I promise to back down from horserace politics-related material after this.
CNN’s writeup about the Democratic victory talks about how the Democrats promise a new direction. Unfortunately, it also quotes the Democrats as promising bland slogans more than real action. Pelosi could’ve tried spinning her version of the Contract with America, but instead:
“Nowhere did the American people make it more clear that we need a new direction than in the war in Iraq,” the Californian told supporters in Washington.
“‘Stay the course’ has not made our country safer, has not honored our commitment to our troops and has not made the region more stable,” she said. “We cannot continue down this catastrophic path, and so we say to the president, ‘Mister President, we need a new direction in Iraq.'”
The US doesn’t need a new direction in Iraq. The only new direction that’s acceptable apart from withdrawal involves a crackdown on atrocities such as the Marines’ murdering an innocent civilian and making it look like an anti-terrorist operation. Since by its nature the military thrives on such actions, everyone who does not support a withdrawal effectively supports continued murder of Iraqi civilians by American troops.
Other agenda items are not any more promising. For example, on health care, the Democrats are focusing on prescription drugs benefits. Their proposals will allow the federal government to negotiate lower drug prices with pharmaceuticals. But ultimately, these negotiations won’t do much; drugs are sold on the private market too much, and without price caps, people will still have a serious problem affording them.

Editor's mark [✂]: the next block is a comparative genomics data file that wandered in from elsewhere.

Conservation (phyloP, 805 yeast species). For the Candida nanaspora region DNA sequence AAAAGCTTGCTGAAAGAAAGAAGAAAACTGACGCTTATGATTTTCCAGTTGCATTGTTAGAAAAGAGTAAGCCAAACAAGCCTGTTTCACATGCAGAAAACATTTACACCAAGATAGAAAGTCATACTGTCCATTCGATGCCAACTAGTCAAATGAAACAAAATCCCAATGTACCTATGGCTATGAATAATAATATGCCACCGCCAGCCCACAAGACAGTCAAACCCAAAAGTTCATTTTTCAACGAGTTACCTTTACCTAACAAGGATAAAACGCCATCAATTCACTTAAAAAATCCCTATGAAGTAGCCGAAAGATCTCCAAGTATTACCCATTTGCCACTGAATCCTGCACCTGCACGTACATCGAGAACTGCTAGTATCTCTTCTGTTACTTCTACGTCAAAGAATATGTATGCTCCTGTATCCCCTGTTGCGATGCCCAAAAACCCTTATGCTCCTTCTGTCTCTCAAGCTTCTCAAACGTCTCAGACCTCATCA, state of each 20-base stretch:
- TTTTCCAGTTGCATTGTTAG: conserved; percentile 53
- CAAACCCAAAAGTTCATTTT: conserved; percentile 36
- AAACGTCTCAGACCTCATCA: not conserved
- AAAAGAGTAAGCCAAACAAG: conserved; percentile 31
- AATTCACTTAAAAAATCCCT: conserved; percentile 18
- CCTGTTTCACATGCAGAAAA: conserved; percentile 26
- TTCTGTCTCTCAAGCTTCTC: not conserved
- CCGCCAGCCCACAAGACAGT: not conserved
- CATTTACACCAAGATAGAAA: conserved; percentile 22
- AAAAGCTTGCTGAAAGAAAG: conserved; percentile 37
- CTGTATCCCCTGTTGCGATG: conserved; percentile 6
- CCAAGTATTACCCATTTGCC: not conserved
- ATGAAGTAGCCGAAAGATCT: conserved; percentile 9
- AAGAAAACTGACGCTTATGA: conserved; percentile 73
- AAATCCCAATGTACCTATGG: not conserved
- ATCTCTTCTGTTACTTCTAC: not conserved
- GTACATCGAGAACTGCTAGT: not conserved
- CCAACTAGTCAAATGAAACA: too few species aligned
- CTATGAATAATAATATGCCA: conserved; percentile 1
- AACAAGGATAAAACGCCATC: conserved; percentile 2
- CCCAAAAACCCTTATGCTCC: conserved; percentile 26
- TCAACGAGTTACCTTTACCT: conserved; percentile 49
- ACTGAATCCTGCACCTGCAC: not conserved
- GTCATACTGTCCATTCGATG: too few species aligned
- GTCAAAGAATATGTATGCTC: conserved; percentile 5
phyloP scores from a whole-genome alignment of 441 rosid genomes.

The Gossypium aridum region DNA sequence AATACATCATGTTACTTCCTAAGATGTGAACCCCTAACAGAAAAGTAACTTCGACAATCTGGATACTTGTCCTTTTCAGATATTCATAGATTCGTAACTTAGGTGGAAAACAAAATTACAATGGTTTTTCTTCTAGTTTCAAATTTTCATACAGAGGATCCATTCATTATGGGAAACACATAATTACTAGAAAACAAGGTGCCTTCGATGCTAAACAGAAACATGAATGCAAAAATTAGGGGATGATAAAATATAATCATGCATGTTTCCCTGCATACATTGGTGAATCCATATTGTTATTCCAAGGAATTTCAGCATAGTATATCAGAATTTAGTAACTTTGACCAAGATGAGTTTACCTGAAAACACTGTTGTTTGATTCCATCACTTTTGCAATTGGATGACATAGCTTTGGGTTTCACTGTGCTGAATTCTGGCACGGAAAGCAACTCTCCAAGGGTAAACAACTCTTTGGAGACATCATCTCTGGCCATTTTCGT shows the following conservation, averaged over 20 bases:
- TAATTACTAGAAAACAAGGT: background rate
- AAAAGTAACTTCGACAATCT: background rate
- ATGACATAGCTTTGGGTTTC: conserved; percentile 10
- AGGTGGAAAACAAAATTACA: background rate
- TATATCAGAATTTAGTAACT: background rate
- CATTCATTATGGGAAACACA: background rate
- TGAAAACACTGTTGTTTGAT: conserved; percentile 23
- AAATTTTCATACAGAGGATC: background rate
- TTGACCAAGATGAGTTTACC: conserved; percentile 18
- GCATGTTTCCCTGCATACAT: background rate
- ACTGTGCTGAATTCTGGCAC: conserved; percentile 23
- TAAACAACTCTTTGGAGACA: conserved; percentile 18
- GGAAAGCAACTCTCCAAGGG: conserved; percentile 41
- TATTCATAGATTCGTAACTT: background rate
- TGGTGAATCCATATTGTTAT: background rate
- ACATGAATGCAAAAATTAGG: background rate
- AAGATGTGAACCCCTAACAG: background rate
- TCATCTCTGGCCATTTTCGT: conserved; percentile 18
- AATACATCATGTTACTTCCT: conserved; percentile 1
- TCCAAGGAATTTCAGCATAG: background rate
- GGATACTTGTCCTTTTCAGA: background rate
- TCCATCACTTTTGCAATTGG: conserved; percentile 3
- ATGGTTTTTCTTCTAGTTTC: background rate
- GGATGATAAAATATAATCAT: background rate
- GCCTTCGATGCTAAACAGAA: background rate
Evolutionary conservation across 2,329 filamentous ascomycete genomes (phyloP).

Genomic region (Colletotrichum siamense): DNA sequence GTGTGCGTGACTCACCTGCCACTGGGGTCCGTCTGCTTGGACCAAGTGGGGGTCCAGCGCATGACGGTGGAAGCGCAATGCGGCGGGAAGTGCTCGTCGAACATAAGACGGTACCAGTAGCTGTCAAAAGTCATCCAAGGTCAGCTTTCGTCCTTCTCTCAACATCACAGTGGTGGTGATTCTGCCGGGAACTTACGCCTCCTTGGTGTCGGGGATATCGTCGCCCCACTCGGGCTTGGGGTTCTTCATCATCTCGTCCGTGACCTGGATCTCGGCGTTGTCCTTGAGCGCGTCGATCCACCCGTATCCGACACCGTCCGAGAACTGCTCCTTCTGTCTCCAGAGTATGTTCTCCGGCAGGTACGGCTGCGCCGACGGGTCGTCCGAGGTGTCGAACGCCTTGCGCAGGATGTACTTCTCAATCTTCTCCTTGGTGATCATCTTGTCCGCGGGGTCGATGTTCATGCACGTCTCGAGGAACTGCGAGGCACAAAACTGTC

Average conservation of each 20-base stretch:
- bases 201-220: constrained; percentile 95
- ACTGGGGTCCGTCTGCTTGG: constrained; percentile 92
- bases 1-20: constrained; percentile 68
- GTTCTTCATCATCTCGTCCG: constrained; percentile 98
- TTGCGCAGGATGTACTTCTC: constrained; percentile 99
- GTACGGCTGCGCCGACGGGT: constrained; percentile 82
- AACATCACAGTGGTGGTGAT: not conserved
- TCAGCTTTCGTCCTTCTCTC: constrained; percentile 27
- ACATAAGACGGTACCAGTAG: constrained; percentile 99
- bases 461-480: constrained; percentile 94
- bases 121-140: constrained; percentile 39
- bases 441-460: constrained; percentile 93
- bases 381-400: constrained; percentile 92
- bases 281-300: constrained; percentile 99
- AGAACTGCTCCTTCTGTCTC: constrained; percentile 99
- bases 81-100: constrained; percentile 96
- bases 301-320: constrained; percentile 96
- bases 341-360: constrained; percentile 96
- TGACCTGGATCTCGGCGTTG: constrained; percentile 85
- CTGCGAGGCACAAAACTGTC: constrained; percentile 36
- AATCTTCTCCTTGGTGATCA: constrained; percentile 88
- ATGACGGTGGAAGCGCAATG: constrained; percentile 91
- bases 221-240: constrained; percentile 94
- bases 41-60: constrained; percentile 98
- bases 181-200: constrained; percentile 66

On the remaining issues I haven’t seen any promises of change at all, let alone real change. I’ll cut the Democrats some slack, since they only retook the House last night and the Senate today, but in the next few days they must talk about education, immigration, and civil liberties.
I’m not sure whether the Financial Times’ take on the situation is real or just spin, but it’s distressing.
[Link] As the scale of the Democratic party’s victory in the US mid-term elections became apparent party leaders moved swiftly to reassure Americans that they would seek to work with Republicans to pursue a moderate centrist agenda, and not lurch to the left.
Nancy Pelosi, who is set to become the next Speaker of the House of Representatives – and was attacked by Republicans during the campaign for her “San Francisco values” – pledged “to work together in a bipartisan way for all Americans.”
Rahm Emanuel, who ran the Democrats’ election effort for the House, declared: “we extend a hand of co-operation to the president, our colleagues across the aisle.”
I hope this just means the Democrats pretend to be moderate and make the traditional unmeant calls for unity. But Tom Daschle made similar remarks after the Iraq War vote, which passed when the Democrats controlled the Senate.